India developing interceptor missile with 5,000 km range | delhi | Hindustan Times
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India developing interceptor missile with 5,000 km range

delhi Updated: May 15, 2011 12:13 IST

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India has started working on a network of air-defence systems which would be able to shoot down any enemy missile even at a distance of 5,000 kms, before it can enter the Indian air space.

The Defence Research and Development Organisation (DRDO) has already developed a missile that can intercept an incoming aerial threat 2,000 kms away under the Ballistic Missile Defence (BMD) System and is now working on the second phase.

Under the second phase, missiles are being designed and developed in a manner that would enable them to shoot down any incoming missile at a distance of 5,000 kms, DRDO chief V K Saraswat said in New Delhi.

The 5,000 kms interceptor missile is targeted to be ready by 2016, he said.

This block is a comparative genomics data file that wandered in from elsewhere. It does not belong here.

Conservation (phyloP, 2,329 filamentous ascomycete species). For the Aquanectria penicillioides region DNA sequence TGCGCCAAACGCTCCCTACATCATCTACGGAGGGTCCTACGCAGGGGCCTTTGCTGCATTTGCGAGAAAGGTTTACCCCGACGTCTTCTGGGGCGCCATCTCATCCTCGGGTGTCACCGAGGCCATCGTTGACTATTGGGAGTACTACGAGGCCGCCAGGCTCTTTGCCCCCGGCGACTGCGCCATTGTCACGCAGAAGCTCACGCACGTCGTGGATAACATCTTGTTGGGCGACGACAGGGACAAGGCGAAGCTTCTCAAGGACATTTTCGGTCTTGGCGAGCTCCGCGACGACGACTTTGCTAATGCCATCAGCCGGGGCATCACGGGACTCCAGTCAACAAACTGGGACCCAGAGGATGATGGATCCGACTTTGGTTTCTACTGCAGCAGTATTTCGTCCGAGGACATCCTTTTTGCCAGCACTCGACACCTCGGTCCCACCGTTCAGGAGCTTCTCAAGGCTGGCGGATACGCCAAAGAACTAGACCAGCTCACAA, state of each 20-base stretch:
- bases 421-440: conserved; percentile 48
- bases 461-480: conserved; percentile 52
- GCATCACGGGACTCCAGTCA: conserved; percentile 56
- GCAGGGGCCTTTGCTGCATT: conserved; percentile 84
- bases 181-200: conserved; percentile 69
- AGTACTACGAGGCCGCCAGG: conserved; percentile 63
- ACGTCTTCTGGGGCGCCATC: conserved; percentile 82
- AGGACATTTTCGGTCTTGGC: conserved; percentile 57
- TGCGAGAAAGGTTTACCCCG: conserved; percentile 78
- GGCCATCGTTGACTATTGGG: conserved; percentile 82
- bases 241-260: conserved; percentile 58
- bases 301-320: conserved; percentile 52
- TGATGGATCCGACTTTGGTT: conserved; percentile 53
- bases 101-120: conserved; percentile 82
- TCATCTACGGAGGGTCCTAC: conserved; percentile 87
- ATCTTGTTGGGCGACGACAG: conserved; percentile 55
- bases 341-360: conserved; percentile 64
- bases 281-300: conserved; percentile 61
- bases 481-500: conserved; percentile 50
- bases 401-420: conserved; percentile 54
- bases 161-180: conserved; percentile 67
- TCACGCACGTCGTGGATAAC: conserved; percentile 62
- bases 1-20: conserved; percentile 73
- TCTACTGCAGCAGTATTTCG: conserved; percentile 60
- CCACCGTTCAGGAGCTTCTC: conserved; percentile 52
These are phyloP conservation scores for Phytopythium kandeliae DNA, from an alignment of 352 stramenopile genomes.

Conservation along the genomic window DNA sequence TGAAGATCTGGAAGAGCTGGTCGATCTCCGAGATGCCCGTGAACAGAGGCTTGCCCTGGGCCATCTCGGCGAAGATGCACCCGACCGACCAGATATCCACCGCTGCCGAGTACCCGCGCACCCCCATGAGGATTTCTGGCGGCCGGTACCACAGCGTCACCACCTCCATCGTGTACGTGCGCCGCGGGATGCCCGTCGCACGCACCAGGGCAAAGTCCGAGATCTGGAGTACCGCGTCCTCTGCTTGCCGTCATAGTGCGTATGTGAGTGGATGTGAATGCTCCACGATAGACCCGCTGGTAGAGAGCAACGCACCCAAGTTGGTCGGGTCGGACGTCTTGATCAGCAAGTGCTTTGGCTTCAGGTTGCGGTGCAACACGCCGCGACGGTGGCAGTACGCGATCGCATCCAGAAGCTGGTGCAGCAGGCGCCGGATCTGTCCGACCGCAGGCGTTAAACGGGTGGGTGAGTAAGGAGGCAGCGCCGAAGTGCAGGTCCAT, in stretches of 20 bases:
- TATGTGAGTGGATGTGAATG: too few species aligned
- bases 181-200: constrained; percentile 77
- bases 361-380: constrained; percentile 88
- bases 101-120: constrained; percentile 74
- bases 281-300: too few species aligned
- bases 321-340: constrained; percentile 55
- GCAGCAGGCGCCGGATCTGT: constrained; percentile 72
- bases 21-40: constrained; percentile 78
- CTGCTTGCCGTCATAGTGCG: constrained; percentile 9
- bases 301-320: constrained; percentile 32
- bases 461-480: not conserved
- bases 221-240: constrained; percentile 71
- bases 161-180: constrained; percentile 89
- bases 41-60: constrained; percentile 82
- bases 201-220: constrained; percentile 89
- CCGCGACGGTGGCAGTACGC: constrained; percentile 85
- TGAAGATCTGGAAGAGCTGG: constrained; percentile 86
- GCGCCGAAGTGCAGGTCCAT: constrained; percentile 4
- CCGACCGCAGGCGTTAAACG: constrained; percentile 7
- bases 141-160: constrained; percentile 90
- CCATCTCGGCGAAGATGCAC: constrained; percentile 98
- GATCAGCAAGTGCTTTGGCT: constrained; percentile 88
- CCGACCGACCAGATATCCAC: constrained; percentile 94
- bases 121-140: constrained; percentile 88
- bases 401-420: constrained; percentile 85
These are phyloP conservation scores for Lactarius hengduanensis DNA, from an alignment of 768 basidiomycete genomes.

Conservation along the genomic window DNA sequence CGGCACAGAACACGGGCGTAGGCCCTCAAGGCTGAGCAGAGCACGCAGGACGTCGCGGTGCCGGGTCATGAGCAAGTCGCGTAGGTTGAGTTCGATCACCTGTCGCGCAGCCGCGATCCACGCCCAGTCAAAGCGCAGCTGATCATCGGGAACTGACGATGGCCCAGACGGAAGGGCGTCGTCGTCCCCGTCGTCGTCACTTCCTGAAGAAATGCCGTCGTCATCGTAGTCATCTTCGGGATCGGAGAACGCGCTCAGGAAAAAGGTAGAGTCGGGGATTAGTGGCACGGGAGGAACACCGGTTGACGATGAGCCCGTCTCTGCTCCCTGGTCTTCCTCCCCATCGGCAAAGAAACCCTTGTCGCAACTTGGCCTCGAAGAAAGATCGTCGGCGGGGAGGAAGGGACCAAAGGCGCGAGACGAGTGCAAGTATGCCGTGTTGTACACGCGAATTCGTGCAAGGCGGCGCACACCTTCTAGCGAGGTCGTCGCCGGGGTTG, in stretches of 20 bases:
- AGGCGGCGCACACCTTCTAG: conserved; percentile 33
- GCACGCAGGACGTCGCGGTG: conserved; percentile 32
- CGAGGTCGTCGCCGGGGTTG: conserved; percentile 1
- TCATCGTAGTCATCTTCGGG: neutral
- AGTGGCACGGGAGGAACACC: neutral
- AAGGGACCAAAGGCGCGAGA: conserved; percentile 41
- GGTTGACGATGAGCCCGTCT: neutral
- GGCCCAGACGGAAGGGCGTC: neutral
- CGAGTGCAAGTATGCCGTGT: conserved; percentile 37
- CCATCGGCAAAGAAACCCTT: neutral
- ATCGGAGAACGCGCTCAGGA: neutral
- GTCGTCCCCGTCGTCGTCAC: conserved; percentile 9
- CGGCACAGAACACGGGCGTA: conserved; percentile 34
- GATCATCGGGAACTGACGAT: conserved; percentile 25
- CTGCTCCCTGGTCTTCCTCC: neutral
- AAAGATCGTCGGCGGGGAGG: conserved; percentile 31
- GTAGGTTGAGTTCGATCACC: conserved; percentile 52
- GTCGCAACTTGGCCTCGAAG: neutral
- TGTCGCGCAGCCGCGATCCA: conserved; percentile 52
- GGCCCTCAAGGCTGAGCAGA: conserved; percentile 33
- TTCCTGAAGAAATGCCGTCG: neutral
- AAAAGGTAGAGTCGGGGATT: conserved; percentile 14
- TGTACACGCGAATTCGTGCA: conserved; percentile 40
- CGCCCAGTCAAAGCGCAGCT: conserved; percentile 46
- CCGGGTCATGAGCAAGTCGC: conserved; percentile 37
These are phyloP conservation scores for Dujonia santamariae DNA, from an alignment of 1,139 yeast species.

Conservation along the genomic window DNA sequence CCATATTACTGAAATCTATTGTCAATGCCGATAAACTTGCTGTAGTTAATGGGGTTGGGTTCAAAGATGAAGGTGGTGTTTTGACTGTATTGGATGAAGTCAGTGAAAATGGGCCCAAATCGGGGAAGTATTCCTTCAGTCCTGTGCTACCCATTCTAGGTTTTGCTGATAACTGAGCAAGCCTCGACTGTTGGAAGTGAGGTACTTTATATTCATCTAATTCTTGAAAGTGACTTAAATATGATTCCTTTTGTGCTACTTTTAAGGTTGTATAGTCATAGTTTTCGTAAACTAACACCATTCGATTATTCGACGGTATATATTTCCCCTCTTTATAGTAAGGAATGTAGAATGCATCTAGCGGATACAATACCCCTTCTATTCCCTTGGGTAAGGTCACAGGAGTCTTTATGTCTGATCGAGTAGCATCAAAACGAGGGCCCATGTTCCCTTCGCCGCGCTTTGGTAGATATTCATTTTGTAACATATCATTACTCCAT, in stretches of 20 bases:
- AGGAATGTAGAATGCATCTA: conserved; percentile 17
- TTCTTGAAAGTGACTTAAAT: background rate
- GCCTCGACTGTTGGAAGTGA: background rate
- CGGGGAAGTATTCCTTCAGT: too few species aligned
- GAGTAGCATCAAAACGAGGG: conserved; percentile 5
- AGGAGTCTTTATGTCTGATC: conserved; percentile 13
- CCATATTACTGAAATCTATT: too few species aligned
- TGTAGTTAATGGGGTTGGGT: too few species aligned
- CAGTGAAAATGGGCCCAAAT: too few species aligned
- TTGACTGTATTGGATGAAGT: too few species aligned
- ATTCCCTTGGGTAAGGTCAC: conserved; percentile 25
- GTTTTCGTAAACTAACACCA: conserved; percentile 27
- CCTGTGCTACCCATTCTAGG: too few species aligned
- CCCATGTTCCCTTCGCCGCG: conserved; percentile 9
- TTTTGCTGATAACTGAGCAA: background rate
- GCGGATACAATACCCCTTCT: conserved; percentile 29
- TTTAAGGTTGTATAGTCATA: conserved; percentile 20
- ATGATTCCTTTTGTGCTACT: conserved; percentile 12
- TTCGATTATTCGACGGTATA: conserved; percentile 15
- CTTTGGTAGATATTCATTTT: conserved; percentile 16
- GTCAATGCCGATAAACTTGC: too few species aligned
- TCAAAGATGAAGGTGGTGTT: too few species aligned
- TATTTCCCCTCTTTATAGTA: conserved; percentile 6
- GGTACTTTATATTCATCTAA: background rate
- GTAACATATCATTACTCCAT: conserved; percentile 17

"It is well on schedule and we are already on initial design and testing stage," Saraswat said.

"Presently, our missiles are designed to engage targets within 2,000 km range. Later on, we will be making 5,000 km range class of interceptor missiles. That will be Phase-II of the BMD system," he added.

Last July, DRDO successfully tested the Phase-I of the indigenously developed interceptor missile from the Integrated Test Range (ITR) at Wheeler Island off Orissa coast.

On possibility of any tie-up with the US or any other country for development of the BMD systems, Saraswat said, "Our process of international collaboration is only to accelerate our own development process. Whenever we feel the need of a new technology, we may go for collaborations."

On the US offering India the Aegis Missile Defence Systems, he said, "These are market forces and will always remain there. There would always be market forces trying to sell the available equipment. In India this is not just a R&D effort but an actual programme, so I don't think we should worry about this."

India is also developing the Long Range Tracking Radar (LRTR) for the BMD systems. While the radars used for the Phase-I experiments were built with equal partnership from Israel, the Phase-II will have 80% indigenous component.

"Only some of the equipments and consultancy would be provided by Israel," Saraswat said.